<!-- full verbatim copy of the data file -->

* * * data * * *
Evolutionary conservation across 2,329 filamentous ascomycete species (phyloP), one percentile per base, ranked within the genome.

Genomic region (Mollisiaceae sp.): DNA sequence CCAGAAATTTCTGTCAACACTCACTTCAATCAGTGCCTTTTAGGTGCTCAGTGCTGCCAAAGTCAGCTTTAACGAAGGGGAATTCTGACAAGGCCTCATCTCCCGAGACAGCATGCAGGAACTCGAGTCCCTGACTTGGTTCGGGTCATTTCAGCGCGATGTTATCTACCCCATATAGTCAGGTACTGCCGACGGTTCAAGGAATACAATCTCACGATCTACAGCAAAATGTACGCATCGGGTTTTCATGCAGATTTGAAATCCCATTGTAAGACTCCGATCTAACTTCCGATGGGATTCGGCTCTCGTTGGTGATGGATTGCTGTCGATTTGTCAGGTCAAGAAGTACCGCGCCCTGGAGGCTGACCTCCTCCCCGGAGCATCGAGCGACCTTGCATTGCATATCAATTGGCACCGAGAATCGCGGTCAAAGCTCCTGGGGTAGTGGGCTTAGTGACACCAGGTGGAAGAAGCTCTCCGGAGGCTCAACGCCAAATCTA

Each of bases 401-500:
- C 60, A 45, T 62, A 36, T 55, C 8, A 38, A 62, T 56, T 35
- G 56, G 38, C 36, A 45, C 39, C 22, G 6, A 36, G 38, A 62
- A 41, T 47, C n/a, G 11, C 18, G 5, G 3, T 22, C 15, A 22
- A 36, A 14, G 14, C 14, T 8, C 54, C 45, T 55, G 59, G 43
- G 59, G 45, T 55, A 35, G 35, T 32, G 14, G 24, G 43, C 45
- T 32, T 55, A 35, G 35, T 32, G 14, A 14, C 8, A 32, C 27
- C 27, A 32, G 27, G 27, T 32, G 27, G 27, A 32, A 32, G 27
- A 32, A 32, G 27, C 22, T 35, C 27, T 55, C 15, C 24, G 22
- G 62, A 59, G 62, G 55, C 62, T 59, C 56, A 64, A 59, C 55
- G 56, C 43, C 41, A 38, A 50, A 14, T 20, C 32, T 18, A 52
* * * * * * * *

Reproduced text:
Evolutionary conservation across 2,329 filamentous ascomycete species (phyloP), one percentile per base, ranked within the genome.

Genomic region (Mollisiaceae sp.): DNA sequence CCAGAAATTTCTGTCAACACTCACTTCAATCAGTGCCTTTTAGGTGCTCAGTGCTGCCAAAGTCAGCTTTAACGAAGGGGAATTCTGACAAGGCCTCATCTCCCGAGACAGCATGCAGGAACTCGAGTCCCTGACTTGGTTCGGGTCATTTCAGCGCGATGTTATCTACCCCATATAGTCAGGTACTGCCGACGGTTCAAGGAATACAATCTCACGATCTACAGCAAAATGTACGCATCGGGTTTTCATGCAGATTTGAAATCCCATTGTAAGACTCCGATCTAACTTCCGATGGGATTCGGCTCTCGTTGGTGATGGATTGCTGTCGATTTGTCAGGTCAAGAAGTACCGCGCCCTGGAGGCTGACCTCCTCCCCGGAGCATCGAGCGACCTTGCATTGCATATCAATTGGCACCGAGAATCGCGGTCAAAGCTCCTGGGGTAGTGGGCTTAGTGACACCAGGTGGAAGAAGCTCTCCGGAGGCTCAACGCCAAATCTA

Each of bases 401-500:
- C 60, A 45, T 62, A 36, T 55, C 8, A 38, A 62, T 56, T 35
- G 56, G 38, C 36, A 45, C 39, C 22, G 6, A 36, G 38, A 62
- A 41, T 47, C n/a, G 11, C 18, G 5, G 3, T 22, C 15, A 22
- A 36, A 14, G 14, C 14, T 8, C 54, C 45, T 55, G 59, G 43
- G 59, G 45, T 55, A 35, G 35, T 32, G 14, G 24, G 43, C 45
- T 32, T 55, A 35, G 35, T 32, G 14, A 14, C 8, A 32, C 27
- C 27, A 32, G 27, G 27, T 32, G 27, G 27, A 32, A 32, G 27
- A 32, A 32, G 27, C 22, T 35, C 27, T 55, C 15, C 24, G 22
- G 62, A 59, G 62, G 55, C 62, T 59, C 56, A 64, A 59, C 55
- G 56, C 43, C 41, A 38, A 50, A 14, T 20, C 32, T 18, A 52